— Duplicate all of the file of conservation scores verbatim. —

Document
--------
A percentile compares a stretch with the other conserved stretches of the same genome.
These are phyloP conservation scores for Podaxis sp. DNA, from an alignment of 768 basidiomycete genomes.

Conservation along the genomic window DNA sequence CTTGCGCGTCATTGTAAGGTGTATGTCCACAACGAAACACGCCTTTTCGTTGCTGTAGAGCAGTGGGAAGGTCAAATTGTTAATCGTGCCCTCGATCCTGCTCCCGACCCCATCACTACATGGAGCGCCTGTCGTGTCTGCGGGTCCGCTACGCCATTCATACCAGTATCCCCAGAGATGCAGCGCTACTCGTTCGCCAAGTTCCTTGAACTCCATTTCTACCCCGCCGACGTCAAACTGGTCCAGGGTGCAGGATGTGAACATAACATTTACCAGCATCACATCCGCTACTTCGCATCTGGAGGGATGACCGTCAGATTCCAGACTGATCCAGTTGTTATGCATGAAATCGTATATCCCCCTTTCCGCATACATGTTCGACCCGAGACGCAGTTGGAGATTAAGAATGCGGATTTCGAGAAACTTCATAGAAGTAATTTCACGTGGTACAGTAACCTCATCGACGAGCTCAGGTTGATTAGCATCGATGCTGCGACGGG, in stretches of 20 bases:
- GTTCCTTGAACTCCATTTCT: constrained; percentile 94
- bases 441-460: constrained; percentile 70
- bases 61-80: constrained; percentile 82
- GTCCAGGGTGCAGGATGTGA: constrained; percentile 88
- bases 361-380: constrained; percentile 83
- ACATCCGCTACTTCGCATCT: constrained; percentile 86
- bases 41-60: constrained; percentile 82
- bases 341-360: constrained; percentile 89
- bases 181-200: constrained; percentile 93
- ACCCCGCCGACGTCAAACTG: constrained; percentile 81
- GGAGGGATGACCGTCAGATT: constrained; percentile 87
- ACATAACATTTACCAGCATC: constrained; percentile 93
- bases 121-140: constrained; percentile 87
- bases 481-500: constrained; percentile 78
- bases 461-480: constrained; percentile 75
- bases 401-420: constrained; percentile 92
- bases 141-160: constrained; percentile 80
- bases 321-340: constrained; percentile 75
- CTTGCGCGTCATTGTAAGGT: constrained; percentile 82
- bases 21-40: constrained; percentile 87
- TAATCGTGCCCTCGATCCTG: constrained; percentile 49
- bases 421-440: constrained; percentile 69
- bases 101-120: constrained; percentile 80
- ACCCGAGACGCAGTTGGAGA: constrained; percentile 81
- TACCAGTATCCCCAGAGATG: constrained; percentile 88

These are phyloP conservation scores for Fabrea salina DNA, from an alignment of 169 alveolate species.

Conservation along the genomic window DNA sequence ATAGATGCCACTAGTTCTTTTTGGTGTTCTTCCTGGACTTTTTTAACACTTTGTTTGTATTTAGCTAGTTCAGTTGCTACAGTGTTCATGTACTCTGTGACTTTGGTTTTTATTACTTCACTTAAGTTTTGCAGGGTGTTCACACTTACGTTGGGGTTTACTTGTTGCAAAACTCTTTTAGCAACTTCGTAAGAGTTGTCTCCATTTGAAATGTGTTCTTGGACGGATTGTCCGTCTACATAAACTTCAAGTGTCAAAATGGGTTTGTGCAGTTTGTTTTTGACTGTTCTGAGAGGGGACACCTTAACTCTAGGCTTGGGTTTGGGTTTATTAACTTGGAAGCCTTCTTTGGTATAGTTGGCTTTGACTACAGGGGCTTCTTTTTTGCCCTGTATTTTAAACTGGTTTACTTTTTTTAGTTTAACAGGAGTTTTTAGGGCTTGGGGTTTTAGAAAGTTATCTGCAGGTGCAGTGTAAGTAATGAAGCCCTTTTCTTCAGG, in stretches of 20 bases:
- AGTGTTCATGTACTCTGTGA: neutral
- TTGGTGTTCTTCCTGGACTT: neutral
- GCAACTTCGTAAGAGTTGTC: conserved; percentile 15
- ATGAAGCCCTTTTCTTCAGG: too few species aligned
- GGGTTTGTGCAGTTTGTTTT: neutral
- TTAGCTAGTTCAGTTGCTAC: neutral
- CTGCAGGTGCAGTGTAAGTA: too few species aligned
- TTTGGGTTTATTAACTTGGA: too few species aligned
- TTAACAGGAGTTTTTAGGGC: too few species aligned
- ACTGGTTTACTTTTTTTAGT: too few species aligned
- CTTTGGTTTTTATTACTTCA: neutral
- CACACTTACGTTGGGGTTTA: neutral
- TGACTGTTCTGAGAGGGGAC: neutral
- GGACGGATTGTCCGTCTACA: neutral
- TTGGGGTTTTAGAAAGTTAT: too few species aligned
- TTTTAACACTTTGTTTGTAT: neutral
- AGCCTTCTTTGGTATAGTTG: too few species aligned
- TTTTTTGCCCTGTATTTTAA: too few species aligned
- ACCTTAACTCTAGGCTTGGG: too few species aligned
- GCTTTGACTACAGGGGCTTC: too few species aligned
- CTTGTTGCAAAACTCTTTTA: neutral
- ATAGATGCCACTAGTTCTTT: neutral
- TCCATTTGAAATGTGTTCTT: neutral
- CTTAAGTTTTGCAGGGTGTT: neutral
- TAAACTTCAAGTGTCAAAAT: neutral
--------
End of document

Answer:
A percentile compares a stretch with the other conserved stretches of the same genome.
These are phyloP conservation scores for Podaxis sp. DNA, from an alignment of 768 basidiomycete genomes.

Conservation along the genomic window DNA sequence CTTGCGCGTCATTGTAAGGTGTATGTCCACAACGAAACACGCCTTTTCGTTGCTGTAGAGCAGTGGGAAGGTCAAATTGTTAATCGTGCCCTCGATCCTGCTCCCGACCCCATCACTACATGGAGCGCCTGTCGTGTCTGCGGGTCCGCTACGCCATTCATACCAGTATCCCCAGAGATGCAGCGCTACTCGTTCGCCAAGTTCCTTGAACTCCATTTCTACCCCGCCGACGTCAAACTGGTCCAGGGTGCAGGATGTGAACATAACATTTACCAGCATCACATCCGCTACTTCGCATCTGGAGGGATGACCGTCAGATTCCAGACTGATCCAGTTGTTATGCATGAAATCGTATATCCCCCTTTCCGCATACATGTTCGACCCGAGACGCAGTTGGAGATTAAGAATGCGGATTTCGAGAAACTTCATAGAAGTAATTTCACGTGGTACAGTAACCTCATCGACGAGCTCAGGTTGATTAGCATCGATGCTGCGACGGG, in stretches of 20 bases:
- GTTCCTTGAACTCCATTTCT: constrained; percentile 94
- bases 441-460: constrained; percentile 70
- bases 61-80: constrained; percentile 82
- GTCCAGGGTGCAGGATGTGA: constrained; percentile 88
- bases 361-380: constrained; percentile 83
- ACATCCGCTACTTCGCATCT: constrained; percentile 86
- bases 41-60: constrained; percentile 82
- bases 341-360: constrained; percentile 89
- bases 181-200: constrained; percentile 93
- ACCCCGCCGACGTCAAACTG: constrained; percentile 81
- GGAGGGATGACCGTCAGATT: constrained; percentile 87
- ACATAACATTTACCAGCATC: constrained; percentile 93
- bases 121-140: constrained; percentile 87
- bases 481-500: constrained; percentile 78
- bases 461-480: constrained; percentile 75
- bases 401-420: constrained; percentile 92
- bases 141-160: constrained; percentile 80
- bases 321-340: constrained; percentile 75
- CTTGCGCGTCATTGTAAGGT: constrained; percentile 82
- bases 21-40: constrained; percentile 87
- TAATCGTGCCCTCGATCCTG: constrained; percentile 49
- bases 421-440: constrained; percentile 69
- bases 101-120: constrained; percentile 80
- ACCCGAGACGCAGTTGGAGA: constrained; percentile 81
- TACCAGTATCCCCAGAGATG: constrained; percentile 88

These are phyloP conservation scores for Fabrea salina DNA, from an alignment of 169 alveolate species.

Conservation along the genomic window DNA sequence ATAGATGCCACTAGTTCTTTTTGGTGTTCTTCCTGGACTTTTTTAACACTTTGTTTGTATTTAGCTAGTTCAGTTGCTACAGTGTTCATGTACTCTGTGACTTTGGTTTTTATTACTTCACTTAAGTTTTGCAGGGTGTTCACACTTACGTTGGGGTTTACTTGTTGCAAAACTCTTTTAGCAACTTCGTAAGAGTTGTCTCCATTTGAAATGTGTTCTTGGACGGATTGTCCGTCTACATAAACTTCAAGTGTCAAAATGGGTTTGTGCAGTTTGTTTTTGACTGTTCTGAGAGGGGACACCTTAACTCTAGGCTTGGGTTTGGGTTTATTAACTTGGAAGCCTTCTTTGGTATAGTTGGCTTTGACTACAGGGGCTTCTTTTTTGCCCTGTATTTTAAACTGGTTTACTTTTTTTAGTTTAACAGGAGTTTTTAGGGCTTGGGGTTTTAGAAAGTTATCTGCAGGTGCAGTGTAAGTAATGAAGCCCTTTTCTTCAGG, in stretches of 20 bases:
- AGTGTTCATGTACTCTGTGA: neutral
- TTGGTGTTCTTCCTGGACTT: neutral
- GCAACTTCGTAAGAGTTGTC: conserved; percentile 15
- ATGAAGCCCTTTTCTTCAGG: too few species aligned
- GGGTTTGTGCAGTTTGTTTT: neutral
- TTAGCTAGTTCAGTTGCTAC: neutral
- CTGCAGGTGCAGTGTAAGTA: too few species aligned
- TTTGGGTTTATTAACTTGGA: too few species aligned
- TTAACAGGAGTTTTTAGGGC: too few species aligned
- ACTGGTTTACTTTTTTTAGT: too few species aligned
- CTTTGGTTTTTATTACTTCA: neutral
- CACACTTACGTTGGGGTTTA: neutral
- TGACTGTTCTGAGAGGGGAC: neutral
- GGACGGATTGTCCGTCTACA: neutral
- TTGGGGTTTTAGAAAGTTAT: too few species aligned
- TTTTAACACTTTGTTTGTAT: neutral
- AGCCTTCTTTGGTATAGTTG: too few species aligned
- TTTTTTGCCCTGTATTTTAA: too few species aligned
- ACCTTAACTCTAGGCTTGGG: too few species aligned
- GCTTTGACTACAGGGGCTTC: too few species aligned
- CTTGTTGCAAAACTCTTTTA: neutral
- ATAGATGCCACTAGTTCTTT: neutral
- TCCATTTGAAATGTGTTCTT: neutral
- CTTAAGTTTTGCAGGGTGTT: neutral
- TAAACTTCAAGTGTCAAAAT: neutral